Throughout the first eight months of World War II, there was just one short military ground action on the Western Front, when French troops invaded Germany's Saar territory. Then, on 1 September 1939, Nazi Germany invaded Poland; the Phoney Period began with the United Kingdom and France declaring war on Nazi Germany on 3 September 1939, with little real conflict following, and concluded with the German invasion of France and the Low Countries on 10 May 1940. Even though Britain and France did not engage in large-scale military action, they did launch economic warfare, particularly with the naval blockade, and shut down German surface raiders. In addition, they devised intricate plans for a slew of large-scale operations aimed at crippling Germany's war effort. These included establishing an Anglo-French front in the Balkans, invading Norway to control Germany's key iron ore source, and launching an oil strike against the Soviet Union. Unfortunately, only the Norway plan came to fruition, and it was too little, too late by April 1940.
A few Allied actions broke the silence of the Phoney War. First, the French launched the Saar Offensive in September to aid Poland, but it burned out after a few days and retreated. Next, the Soviets attacked Finland in the Winter War in November, prompting great debate in France and Britain about launching an operation to assist Finland. The forces finally prepared for this war were postponed until March. Finally, the German invasion of Denmark and Norway in April came from Allied negotiations regarding a Scandinavian campaign, and the Allied soldiers previously gathered for Finland were moved to Norway instead. Fighting raged there until June, when the Allies withdrew, losing Norway to Germany due to Germany's invasion of France.
The Germans began strikes at sea against British aircraft carriers and destroyers on the Axis side in the autumn and winter, sinking many, including the ship HMS Courageous, which claimed 519 lives. The Luftwaffe commenced air raids on British vessels on 16 October 1939, marking the start of aerial combat. In addition, both sides carried out some modest bombing raids and surveillance flights.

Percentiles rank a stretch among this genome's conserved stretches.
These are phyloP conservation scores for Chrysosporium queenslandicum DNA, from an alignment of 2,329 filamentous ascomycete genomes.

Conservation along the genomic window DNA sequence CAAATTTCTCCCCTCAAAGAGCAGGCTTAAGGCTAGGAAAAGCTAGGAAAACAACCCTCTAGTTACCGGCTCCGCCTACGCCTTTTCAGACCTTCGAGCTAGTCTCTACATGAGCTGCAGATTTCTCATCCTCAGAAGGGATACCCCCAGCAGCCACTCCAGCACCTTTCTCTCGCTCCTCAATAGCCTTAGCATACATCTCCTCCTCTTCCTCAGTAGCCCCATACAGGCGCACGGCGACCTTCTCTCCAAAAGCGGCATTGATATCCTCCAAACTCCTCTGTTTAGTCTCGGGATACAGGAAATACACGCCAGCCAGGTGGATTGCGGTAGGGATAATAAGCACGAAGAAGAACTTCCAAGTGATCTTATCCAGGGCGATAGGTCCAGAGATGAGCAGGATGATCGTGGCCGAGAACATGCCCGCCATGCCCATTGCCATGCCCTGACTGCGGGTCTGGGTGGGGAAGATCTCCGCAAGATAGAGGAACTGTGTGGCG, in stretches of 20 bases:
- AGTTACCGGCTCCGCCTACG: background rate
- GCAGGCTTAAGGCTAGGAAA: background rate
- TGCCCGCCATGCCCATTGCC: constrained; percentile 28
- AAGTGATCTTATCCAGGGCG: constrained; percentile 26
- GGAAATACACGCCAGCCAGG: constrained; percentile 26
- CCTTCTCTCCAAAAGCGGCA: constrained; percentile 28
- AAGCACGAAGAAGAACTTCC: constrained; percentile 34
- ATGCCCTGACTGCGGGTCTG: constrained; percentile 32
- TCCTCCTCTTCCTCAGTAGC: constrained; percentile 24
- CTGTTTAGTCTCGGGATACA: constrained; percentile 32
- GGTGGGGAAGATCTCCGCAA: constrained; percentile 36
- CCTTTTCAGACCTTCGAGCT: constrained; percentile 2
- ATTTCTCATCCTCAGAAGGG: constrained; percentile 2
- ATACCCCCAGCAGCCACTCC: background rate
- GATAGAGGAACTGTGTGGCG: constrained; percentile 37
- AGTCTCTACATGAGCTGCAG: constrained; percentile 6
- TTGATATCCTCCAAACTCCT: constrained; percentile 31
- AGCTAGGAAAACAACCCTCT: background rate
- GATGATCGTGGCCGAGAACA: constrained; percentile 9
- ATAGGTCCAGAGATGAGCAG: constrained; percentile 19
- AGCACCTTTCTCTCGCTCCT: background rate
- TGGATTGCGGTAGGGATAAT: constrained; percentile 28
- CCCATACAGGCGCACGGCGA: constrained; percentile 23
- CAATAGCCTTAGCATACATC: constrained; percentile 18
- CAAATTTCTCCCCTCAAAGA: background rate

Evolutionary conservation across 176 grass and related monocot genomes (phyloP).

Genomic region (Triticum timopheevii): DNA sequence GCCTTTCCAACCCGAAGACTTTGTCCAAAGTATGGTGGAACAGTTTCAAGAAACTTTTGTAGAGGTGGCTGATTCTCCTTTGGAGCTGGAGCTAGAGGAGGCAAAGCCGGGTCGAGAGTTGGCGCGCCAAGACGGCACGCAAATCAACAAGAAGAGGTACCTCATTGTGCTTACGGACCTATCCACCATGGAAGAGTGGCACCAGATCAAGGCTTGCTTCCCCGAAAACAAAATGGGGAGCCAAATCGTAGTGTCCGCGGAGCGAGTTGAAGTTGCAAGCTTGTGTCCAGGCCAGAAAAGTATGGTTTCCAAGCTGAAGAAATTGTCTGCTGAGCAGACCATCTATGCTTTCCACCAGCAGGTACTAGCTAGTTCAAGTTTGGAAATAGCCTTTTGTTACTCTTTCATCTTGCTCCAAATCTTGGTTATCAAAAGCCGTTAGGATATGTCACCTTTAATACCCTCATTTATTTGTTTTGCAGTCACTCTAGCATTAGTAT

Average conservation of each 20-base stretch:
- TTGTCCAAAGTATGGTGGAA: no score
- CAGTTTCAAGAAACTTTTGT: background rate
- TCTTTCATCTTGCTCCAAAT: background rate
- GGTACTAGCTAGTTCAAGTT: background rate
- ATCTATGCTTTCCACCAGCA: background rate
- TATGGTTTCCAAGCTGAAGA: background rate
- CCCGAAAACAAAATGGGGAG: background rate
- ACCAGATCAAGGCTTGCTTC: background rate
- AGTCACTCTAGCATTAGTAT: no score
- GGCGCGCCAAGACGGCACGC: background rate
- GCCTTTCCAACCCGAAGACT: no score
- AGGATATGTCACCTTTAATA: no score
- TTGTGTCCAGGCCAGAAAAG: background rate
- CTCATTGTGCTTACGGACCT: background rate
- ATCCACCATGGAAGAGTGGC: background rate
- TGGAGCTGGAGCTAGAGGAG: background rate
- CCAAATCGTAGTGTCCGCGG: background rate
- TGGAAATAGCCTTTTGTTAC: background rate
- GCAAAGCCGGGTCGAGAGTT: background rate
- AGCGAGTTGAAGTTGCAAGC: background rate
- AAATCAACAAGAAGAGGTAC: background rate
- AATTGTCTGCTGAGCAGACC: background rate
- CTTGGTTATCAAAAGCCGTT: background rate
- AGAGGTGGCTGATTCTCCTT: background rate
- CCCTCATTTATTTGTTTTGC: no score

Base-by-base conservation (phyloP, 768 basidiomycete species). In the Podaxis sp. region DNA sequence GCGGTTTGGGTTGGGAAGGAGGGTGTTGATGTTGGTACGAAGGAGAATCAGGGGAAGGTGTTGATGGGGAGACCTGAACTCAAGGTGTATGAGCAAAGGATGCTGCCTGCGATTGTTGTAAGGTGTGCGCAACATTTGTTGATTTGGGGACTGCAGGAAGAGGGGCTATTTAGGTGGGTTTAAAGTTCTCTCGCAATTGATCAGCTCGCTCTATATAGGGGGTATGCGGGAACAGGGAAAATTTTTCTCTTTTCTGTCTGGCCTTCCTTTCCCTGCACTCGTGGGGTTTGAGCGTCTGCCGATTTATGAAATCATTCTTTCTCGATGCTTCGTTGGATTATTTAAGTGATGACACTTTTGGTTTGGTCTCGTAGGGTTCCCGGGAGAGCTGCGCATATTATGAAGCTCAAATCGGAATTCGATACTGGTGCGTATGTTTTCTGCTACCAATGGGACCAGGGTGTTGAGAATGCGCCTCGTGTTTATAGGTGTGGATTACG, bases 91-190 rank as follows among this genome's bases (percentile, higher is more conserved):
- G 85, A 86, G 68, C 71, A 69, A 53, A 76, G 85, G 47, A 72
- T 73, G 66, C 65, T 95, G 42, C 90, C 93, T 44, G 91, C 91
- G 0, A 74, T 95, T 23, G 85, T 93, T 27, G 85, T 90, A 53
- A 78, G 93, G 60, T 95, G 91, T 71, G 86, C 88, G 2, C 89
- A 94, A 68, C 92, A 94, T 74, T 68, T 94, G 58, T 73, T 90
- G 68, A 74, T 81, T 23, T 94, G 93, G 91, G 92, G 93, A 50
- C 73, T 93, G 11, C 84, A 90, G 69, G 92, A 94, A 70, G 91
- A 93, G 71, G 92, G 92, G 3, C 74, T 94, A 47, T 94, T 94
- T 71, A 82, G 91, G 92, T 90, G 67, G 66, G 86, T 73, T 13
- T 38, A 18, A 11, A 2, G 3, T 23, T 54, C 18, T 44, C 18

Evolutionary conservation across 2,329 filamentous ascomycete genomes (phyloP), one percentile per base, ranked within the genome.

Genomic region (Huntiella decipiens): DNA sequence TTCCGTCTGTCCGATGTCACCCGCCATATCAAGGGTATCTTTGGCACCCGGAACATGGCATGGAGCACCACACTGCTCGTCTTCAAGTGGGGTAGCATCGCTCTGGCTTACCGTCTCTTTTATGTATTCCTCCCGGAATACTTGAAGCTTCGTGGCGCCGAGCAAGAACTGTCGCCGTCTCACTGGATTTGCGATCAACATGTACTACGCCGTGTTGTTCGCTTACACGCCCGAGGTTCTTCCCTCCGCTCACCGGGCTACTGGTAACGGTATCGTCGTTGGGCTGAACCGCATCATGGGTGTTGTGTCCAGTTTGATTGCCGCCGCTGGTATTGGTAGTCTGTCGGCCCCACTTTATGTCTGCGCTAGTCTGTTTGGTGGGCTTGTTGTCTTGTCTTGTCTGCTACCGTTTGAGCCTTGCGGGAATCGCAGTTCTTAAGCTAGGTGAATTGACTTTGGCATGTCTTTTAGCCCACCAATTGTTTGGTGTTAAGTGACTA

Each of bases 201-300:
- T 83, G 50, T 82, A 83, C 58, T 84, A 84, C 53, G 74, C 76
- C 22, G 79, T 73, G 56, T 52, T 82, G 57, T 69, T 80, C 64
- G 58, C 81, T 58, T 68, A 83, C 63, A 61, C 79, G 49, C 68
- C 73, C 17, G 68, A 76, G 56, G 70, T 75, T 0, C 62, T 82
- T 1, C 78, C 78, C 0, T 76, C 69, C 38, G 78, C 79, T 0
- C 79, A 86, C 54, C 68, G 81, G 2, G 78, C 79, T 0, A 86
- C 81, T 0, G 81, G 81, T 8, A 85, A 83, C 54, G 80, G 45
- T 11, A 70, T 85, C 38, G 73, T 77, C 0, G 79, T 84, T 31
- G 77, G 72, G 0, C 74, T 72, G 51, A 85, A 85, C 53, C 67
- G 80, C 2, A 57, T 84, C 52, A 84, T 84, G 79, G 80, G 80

Bore War was the initial word used by British people to describe this time; eventually, both sides of the Atlantic adopted the phrase Americanism Phoney War. Even in North America, the word Phoney War is commonly spelt using the British spelling rather than the American phony. However, some American sources do not follow this pattern. The term was initially used in print in September 1939 in a US publication that used the British spelling. However, other concurrent American stories used "phony" because both spellings were in use in the US at the time. By January 1940, "phoney" had become the only proper spelling in the United Kingdom.
Winston Churchill coined the terms "Twilight War" and "Sitzkrieg" to describe the Phoney War. It's known as the drôle de Guerre in French ("funny" or "strange" war). The term "Phoney War" was most likely created by US Senator William Borah, who observed in September 1939, "There is somewhat phoney about this war," in response to inactivity on the Western Front.
Plan West, the Polish Army's overall defence strategy, projected that the Allies' offensive on the Western front would greatly relieve the Polish show on the Eastern front. Whereas most of the German Army was fighting in Poland, the Siegfried Line, a reinforced defence line along the French border, was manned by a much smaller German force. On the other side of the boundary, French and British forces faced each other along the Maginot Line, although there were only a few brief skirmishes on the ground, while fighter planes engaged in infrequent dogfights in the air. While Western Europe remained unsettling for seven months, the Royal Air Force released propaganda flyers on Germany, and the first Canadian militaries arrived in Britain.